Civic-minded as well, for 26 years he served as president of the Fairmount Park Commission. He also chaired the American Red Cross’ local chapter during World War I, helping to raise $3.5 million and winning the gratitude of the French, who honored him as a Chevalier of the Legion of Honor.

If his now-forgotten achievements went on for pages, so did his membership in clubs and societies, through which he sought recognition and connections, as did so many Philadelphians of his time. The Social Register of 1901 lists Stotesbury’s membership in nine clubs before ending its entry in “etc.” These included the Ritten- house Club, the Art Club, the Philadelphia Cricket Club, the Radnor Hunt, the Germantown Cricket Club (vice president), the Union League (president), and the Racquet Club (president).

In his acerbic look at Philadelphia society, The Perennial Philadelphians: The Anatomy of an American Aristocracy, Nathaniel Burt attributes Stotesbury’s social reach to his not quite blue blood. Stotesbury, he writes, was “fairly definitely not an Old Philadelphian, despite a good old-fashioned semi-Quaker family and so his social row was harder to hoe than that of his predecessors.”

It may be one reason why in 1887, the aspiring Stotesbury, still in his 30s, decided to join the Bachelors Barge Club, though not as a rower. He valued the camaraderie of the club on Boathouse Row, whose members were of the highest pedigree. Only a social member, the slim, jocular financier dined at the Bachelors’ upriver club, the Button, with men with names like Burpee, Clothier, Lippincott, and Wyeth. There, members would address Stotesbury by his one-syllable nickname, a Bachelors tradition that continues today. Stotesbury, who had a quirky sense of humor, was “Brother Gum,” perhaps deriving from a song he liked to sing about a shared family toothbrush, “all covered with slime.”…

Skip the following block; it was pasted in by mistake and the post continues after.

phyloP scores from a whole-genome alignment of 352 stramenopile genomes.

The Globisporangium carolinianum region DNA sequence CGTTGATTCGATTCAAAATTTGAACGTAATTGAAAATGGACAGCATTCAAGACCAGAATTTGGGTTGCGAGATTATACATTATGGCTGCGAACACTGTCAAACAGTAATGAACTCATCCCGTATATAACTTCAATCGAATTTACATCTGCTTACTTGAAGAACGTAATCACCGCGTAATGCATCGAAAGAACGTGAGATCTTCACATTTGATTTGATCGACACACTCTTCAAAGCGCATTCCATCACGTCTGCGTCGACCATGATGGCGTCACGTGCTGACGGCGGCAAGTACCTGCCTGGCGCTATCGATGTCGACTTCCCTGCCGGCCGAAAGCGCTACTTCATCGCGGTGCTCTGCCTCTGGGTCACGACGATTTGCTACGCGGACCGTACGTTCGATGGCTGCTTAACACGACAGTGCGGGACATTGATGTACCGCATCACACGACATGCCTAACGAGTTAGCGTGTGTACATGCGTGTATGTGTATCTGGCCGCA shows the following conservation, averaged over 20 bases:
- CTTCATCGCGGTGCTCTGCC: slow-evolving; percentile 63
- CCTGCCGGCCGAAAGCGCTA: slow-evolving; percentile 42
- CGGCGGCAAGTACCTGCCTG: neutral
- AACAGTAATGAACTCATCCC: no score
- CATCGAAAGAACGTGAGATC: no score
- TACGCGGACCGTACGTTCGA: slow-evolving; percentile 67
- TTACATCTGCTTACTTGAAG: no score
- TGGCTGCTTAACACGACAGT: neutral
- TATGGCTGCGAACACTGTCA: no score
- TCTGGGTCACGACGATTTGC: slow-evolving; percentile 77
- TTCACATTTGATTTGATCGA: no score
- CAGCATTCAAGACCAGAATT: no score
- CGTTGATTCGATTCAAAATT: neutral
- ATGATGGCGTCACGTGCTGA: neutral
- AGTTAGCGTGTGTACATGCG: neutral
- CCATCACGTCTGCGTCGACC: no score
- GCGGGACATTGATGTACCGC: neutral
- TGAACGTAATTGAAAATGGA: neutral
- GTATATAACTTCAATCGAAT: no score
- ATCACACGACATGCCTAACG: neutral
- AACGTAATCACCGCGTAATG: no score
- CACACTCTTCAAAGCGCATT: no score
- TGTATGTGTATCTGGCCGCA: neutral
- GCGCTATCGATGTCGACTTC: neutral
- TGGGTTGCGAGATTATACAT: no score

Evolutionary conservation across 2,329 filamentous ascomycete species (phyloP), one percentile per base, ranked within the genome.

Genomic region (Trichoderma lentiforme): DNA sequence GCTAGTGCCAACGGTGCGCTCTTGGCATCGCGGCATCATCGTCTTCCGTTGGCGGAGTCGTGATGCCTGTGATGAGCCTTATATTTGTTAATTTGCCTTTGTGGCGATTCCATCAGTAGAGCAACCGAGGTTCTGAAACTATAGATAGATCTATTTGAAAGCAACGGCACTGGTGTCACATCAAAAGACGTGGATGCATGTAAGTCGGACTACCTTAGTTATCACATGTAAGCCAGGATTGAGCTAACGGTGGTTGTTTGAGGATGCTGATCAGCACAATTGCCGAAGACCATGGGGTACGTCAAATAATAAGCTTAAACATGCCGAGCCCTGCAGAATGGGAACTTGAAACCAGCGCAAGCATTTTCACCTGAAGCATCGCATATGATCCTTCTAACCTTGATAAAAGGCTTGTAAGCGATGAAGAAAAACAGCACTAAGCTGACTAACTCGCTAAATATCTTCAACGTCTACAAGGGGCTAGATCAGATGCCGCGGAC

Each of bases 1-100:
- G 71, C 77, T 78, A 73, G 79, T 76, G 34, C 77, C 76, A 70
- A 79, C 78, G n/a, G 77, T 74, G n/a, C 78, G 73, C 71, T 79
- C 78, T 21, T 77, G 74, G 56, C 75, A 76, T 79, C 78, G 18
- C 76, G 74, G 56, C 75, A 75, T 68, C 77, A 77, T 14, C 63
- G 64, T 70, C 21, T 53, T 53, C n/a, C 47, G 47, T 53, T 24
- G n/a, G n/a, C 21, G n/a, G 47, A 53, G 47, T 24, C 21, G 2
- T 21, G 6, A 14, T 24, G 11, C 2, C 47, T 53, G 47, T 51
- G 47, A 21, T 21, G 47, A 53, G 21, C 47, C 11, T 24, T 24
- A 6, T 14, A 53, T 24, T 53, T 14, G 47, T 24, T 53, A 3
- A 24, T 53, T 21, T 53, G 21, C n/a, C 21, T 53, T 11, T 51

One day in 1927, “Brother Gum,” now 78, was approached by 32-year-old “Brother Loft”—high-flying rower Garrett Gilmore, who three years earlier had won Olympic silver in the single scull. Gilmore wanted to see a blossoming of schoolboy crew, which had so faded after the war. He asked Stotesbury to fund a silver trophy cup for a new eight-oared race on the Schuylkill.

Along with Gilmore, another Olympian, John B. Kelly Sr., was also trying to lure more teenagers into crew and had begun recruiting students at West Philadelphia Catholic High School for Boys to build bench strength for his club at the time, Penn AC.

Six weeks after the West Catholic boys began practicing with Penn AC’s storied coach Frank Muller, its crew won the very first Stotesbury Cup race, on May 30, 1927.… In 1935, Gilmore expanded the Stotesbury cup race into a full-fledged regatta.

Follow Dotty Brown’s blog on Boathouse Row history at: 

Announcing Temple University Press’ Fall 2019 Books

This week in North Philly Notes, we showcase the titles on Temple University Press’ Fall 2019 catalog.

 

Action=Vie: A History of AIDS Activism and Gay Politics in France, by Christophe Broqua
Chronicling the history and accomplishments of Act Up-Paris